Eventually the case became a cause célèbre, and money was raised to legally challenge the cases. Many had already served several years in prison when this process got down to business. By 2004, most of the "Tulia 46" had been freed, and a $6,000,000 collective settlement was reached to avoid further litigation in civil court. Local authorities remain defiant, promising their town will not become a "slot machine" in the face of a new lawsuit stemming from an incident of police brutality during the sweep by a man who was not charged.
What I don't understand is how the authorities, after having two "drug dealers" prove they were not where the "informant" said they were, still felt strong about bringing charges against the other "drug dealers." How does that happen?
Court Appointed vs. Competent
I will never be able to get over the State of Texas defending its right to execute a person convicted of a crime, even though the court appointed lawyer had fallen asleep during the trial. Texas argued that they only had to provide a court appointed attorney, they didn't have to provide a competent attorney. After the shock of the statement set in, I realized I was shocked not because it was the truth, only because Texas was stating it as a defense of their actions.
When the press asked candidate George W. Bush about Texas losing an appellate ruling, Bush said it proves the court system works. Meanwhile, the State of Texas, with Bush still its governor, appealed the ruling to the Supreme Court.
But, we all know that if you are of no means, you get what you get. If you are of moderate means, you go into debt to do the best you can do, and if you are well off, you get the best and most likely, get a favorable outcome.
I fully understand that our court system is not infallible because our court system is based on people, who are not infallible. I understand that errors will happen, and I accept that as fact. However, I cannot "just accept" the cases of prosecutors acting against the ideal of a fair judicial process nor can I "just accept" a system that seems to work against the ideal of "innocent until proven guilty."
If faith in our court system is lost, where does this leave our society?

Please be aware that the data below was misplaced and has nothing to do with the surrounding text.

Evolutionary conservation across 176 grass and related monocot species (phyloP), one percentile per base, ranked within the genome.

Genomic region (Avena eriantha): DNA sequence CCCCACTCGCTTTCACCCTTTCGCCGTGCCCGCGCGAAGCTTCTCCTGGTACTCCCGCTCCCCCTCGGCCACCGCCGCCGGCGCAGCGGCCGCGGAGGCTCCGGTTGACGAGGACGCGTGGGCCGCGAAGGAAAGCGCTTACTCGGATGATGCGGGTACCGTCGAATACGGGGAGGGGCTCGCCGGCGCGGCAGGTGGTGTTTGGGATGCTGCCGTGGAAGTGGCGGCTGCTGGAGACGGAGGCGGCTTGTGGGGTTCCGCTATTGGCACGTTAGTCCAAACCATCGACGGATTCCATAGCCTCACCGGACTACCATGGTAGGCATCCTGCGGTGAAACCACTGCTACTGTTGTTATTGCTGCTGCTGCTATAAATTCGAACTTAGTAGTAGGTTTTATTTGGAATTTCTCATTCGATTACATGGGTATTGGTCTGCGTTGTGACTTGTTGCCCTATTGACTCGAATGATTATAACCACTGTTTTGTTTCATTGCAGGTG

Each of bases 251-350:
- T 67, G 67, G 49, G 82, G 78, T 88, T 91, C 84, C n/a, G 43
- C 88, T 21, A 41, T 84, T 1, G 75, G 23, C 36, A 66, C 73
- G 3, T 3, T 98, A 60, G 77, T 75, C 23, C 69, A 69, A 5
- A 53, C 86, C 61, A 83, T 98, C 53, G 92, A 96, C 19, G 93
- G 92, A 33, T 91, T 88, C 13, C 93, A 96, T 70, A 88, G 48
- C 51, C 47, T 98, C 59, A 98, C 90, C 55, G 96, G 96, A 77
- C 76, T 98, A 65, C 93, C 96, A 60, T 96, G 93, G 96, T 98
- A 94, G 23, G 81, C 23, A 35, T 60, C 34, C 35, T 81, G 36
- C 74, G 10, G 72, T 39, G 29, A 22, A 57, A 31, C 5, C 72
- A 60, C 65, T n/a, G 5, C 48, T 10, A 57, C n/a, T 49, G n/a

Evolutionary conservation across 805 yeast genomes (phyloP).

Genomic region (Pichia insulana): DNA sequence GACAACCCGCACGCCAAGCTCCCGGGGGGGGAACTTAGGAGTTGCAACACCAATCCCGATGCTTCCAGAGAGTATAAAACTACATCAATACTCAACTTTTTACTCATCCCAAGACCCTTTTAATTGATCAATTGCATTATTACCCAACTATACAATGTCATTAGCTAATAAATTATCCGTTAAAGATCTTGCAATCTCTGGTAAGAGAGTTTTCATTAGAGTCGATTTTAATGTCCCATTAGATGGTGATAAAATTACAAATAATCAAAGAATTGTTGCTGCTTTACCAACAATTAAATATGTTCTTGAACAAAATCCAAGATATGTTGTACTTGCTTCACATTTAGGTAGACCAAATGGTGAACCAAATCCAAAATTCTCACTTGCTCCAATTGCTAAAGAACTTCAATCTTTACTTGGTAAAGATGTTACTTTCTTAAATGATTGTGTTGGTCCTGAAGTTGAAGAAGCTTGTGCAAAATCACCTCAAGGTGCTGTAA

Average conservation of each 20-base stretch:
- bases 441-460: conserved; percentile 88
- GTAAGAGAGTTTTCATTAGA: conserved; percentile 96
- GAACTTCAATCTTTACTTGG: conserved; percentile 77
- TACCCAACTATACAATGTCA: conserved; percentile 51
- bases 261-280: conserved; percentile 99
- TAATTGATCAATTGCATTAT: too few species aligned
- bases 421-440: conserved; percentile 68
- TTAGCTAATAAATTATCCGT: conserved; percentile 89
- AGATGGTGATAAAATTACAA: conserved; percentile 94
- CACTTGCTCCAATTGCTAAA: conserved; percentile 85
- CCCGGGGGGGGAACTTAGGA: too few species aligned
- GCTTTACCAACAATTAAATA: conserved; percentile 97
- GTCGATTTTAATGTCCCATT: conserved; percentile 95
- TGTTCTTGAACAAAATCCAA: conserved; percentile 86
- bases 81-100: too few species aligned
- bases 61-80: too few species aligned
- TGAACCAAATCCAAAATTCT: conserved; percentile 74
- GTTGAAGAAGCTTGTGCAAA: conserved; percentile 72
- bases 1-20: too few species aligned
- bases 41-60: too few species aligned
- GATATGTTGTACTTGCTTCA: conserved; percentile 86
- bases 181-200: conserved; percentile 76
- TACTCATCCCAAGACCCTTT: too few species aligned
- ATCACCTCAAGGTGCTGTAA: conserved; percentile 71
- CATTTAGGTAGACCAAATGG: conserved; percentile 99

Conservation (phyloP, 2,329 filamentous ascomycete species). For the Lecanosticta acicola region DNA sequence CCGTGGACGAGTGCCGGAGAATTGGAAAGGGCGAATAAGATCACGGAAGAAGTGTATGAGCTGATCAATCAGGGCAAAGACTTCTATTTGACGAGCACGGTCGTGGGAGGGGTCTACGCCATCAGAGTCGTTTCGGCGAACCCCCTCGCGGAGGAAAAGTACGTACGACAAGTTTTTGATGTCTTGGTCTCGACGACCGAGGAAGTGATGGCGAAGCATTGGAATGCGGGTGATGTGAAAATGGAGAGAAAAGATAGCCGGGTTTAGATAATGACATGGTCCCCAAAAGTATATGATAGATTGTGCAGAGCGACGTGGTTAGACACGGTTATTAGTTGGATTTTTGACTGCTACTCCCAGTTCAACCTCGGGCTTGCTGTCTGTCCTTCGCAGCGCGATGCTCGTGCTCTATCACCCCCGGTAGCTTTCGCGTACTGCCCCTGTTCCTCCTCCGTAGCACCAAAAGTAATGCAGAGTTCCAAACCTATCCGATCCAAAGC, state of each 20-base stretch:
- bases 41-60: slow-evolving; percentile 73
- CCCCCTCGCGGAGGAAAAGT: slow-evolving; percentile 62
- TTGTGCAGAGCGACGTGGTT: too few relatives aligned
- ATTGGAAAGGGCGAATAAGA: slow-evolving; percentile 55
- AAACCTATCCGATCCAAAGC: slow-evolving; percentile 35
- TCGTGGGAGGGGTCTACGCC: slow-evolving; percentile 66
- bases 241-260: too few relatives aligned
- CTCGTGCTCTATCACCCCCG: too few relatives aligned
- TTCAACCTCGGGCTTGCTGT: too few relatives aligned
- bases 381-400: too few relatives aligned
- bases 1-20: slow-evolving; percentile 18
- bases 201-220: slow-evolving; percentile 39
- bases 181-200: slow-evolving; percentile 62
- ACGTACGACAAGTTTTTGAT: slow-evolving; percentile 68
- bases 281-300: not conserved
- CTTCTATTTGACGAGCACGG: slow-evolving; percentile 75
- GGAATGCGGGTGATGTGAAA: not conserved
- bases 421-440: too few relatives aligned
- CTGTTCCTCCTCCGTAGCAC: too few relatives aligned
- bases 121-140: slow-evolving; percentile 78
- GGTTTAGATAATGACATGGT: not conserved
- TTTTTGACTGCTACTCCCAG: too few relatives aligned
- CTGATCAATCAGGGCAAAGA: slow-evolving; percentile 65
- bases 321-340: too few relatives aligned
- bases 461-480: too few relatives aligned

It is with immense sadness that we announce that KIPP Harbor Academy must permanently close its doors this summer," Jallon Brown, KIPP Harbor's founder and school leader, wrote in a letter to parents.
Harbor Academy is the first of 52 KIPP schools in 16 states to close because it had no room to grow.
The KIPP network of college-preparatory schools is designed to serve students in inner-city and low-income areas with a rigorous blend of high expectations, strict codes of conduct and an 11-month academic year.
The 6,000 square feet of space it was renting at Sojourner-Douglass College was half what it needed to teach its 120 fifth- and sixth-graders - and was not enough to hold about 80 additional students it expected next year with a new seventh-grade class. The KIPP national model calls for adding a grade a year until each school has fifth- through eighth grades.
Harbor Academy offered this year to rent space in the half-empty Annapolis Middle School, but was rebuffed by the Anne Arundel County school board, which told the academy to look elsewhere.
"We did everything we could to find them adequate space," said county schools spokeswoman Maneka Wade. "We're definitely sorry to hear the school has decided to close. And we would welcome teachers and students back to public schools."
Because I am a "gadfly" or "contrarian" as some have put it, I have
raised the question concerning the lack of outrage from some of the